For forgetful people search for car keys can be a lifesaver. But many of them have annoying design flaws or omissions that make the experience of using one a bit of a hassle, or perhaps even useless.
To find out if a car key finder is right for you, you first need to understand how these devices work.
How do car keys work?
Some car locators use Bluetooth technology while others use radio frequency (RF) transmissions to mark locations. Some new key locators use technology RFID which is slightly more complex than RF, which uses local electromagnetic fields to identify and track tags.
Another key difference between locators is that some require a special device to determine the location, while others simply require a smartphone. Devices with a dedicated device often have a wider range, but that also means another component to keep track of.
The advantage of Bluetooth is that almost every smartphone has Bluetooth functionality, which means you can use your phone to locate your keys — no need to purchase a separate tracking device.
Some Bluetooth locators work the other way around. If you have the keys but can’t find your phone, you can use the locator to ping and find your phone.
The disadvantage of Bluetooth locators is their range. While Bluetooth devices require ranges of 30 feet or more, actual ranges are often much less. Many people find that Bluetooth locators only work within ten feet of their missing keys. Physical obstacles such as walls and doors can make the effective distance even shorter.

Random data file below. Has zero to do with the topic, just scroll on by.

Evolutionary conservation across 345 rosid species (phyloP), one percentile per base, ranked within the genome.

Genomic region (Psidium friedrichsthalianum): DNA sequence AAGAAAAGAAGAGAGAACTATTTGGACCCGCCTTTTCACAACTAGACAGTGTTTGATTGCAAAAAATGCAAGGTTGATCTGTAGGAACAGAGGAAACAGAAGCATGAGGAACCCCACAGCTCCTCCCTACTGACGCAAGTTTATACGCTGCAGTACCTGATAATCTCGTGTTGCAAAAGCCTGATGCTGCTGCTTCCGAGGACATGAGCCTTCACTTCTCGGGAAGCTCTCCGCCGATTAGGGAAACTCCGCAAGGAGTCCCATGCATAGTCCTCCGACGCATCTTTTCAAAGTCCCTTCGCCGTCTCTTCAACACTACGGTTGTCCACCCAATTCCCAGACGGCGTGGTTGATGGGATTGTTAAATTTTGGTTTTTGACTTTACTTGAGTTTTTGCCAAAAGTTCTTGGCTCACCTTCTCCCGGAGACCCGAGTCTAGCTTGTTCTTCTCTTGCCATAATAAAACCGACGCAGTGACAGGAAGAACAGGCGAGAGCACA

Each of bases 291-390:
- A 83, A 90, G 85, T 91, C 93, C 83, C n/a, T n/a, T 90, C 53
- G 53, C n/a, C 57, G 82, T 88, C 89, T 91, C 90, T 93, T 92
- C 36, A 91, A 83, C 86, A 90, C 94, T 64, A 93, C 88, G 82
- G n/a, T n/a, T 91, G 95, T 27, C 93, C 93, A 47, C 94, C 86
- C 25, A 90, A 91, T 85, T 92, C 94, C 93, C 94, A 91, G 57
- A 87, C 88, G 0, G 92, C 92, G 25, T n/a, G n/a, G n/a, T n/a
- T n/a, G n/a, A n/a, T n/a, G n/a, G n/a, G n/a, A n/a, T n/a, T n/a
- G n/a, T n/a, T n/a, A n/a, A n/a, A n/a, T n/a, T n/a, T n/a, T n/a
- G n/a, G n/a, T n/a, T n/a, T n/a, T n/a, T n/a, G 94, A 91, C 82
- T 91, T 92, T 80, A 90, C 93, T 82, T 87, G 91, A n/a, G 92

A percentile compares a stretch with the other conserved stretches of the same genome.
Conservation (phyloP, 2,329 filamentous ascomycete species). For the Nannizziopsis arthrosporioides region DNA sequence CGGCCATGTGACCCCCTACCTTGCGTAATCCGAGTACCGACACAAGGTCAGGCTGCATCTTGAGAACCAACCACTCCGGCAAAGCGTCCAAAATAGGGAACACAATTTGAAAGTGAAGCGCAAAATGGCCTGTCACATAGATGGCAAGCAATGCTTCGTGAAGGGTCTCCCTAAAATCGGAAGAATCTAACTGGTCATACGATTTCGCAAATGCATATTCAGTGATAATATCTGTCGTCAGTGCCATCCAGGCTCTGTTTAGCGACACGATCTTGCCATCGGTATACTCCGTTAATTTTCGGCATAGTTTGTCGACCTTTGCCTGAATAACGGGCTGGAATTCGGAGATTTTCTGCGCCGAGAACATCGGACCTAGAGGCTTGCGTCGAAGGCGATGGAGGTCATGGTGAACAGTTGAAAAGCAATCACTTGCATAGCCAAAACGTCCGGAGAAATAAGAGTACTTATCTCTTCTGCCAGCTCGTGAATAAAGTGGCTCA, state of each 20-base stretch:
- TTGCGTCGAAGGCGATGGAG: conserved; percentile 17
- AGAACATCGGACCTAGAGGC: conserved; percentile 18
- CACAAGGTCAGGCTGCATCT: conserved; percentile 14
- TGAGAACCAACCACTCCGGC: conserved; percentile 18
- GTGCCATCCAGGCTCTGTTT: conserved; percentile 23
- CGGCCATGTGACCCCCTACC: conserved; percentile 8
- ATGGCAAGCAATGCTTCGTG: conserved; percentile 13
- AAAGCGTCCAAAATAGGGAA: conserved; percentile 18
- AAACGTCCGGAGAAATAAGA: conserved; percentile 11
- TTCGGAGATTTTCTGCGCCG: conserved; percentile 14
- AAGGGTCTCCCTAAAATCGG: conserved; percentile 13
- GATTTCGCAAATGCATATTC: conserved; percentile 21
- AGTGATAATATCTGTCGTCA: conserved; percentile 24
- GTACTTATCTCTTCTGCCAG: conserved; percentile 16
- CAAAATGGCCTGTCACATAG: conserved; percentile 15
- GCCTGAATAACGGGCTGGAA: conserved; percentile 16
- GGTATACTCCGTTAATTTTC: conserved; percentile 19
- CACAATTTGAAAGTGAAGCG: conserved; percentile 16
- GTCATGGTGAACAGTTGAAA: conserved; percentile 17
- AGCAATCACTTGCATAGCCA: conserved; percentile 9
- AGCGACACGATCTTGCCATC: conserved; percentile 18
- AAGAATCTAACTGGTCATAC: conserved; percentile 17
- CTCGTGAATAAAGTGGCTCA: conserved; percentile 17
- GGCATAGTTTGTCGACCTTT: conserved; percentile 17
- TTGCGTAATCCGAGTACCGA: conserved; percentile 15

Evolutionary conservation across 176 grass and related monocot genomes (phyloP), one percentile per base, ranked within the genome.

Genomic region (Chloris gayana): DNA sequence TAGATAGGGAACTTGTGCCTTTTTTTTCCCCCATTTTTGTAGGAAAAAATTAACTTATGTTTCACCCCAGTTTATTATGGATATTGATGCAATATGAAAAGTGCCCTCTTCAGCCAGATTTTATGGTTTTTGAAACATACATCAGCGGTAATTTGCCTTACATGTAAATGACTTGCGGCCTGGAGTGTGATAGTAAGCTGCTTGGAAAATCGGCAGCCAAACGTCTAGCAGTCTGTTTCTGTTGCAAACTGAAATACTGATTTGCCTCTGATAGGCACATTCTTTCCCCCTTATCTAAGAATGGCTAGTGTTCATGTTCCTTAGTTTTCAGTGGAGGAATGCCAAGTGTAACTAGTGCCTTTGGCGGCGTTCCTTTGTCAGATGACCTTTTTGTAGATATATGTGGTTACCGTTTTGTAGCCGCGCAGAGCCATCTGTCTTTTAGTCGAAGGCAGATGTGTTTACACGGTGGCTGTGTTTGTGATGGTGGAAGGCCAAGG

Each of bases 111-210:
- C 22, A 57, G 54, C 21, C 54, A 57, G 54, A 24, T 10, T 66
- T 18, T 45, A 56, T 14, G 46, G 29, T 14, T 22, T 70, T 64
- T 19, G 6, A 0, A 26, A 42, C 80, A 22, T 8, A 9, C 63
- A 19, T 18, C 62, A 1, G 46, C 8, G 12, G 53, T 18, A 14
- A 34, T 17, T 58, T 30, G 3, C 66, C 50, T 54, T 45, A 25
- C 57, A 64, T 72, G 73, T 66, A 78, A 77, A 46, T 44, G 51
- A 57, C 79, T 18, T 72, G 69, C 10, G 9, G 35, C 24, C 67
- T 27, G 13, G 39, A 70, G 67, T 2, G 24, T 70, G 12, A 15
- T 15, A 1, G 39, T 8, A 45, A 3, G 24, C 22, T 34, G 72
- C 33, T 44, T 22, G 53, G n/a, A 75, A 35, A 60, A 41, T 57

RFID Key Locators
RFID locators work in the same way as Bluetooth. Instead of tracking a standalone receiver, RFID locators use small stickers or tiles that you can tag with your possessions. This is handy because RFID stickers are tiny passive devices that don’t make sound. All you have to do is connect the sticker with a locator box, which can locate the stickers exactly.
Other RF Key Locators
If the key locator does not have Bluetooth, it most likely has a special tracking device — a key used instead of a smartphone application. While useful for those who don’t have a smartphone, a key locator can be a nuisance for those who are already prone to losing things like keys or phones.
Some of these locators boast a range of 60 feet or more, but they run into the same issues as Bluetooth locators when it comes to obstructions. Although radio waves can penetrate hard objects such as walls and refrigerators, this attenuates the signal and reduces the available range.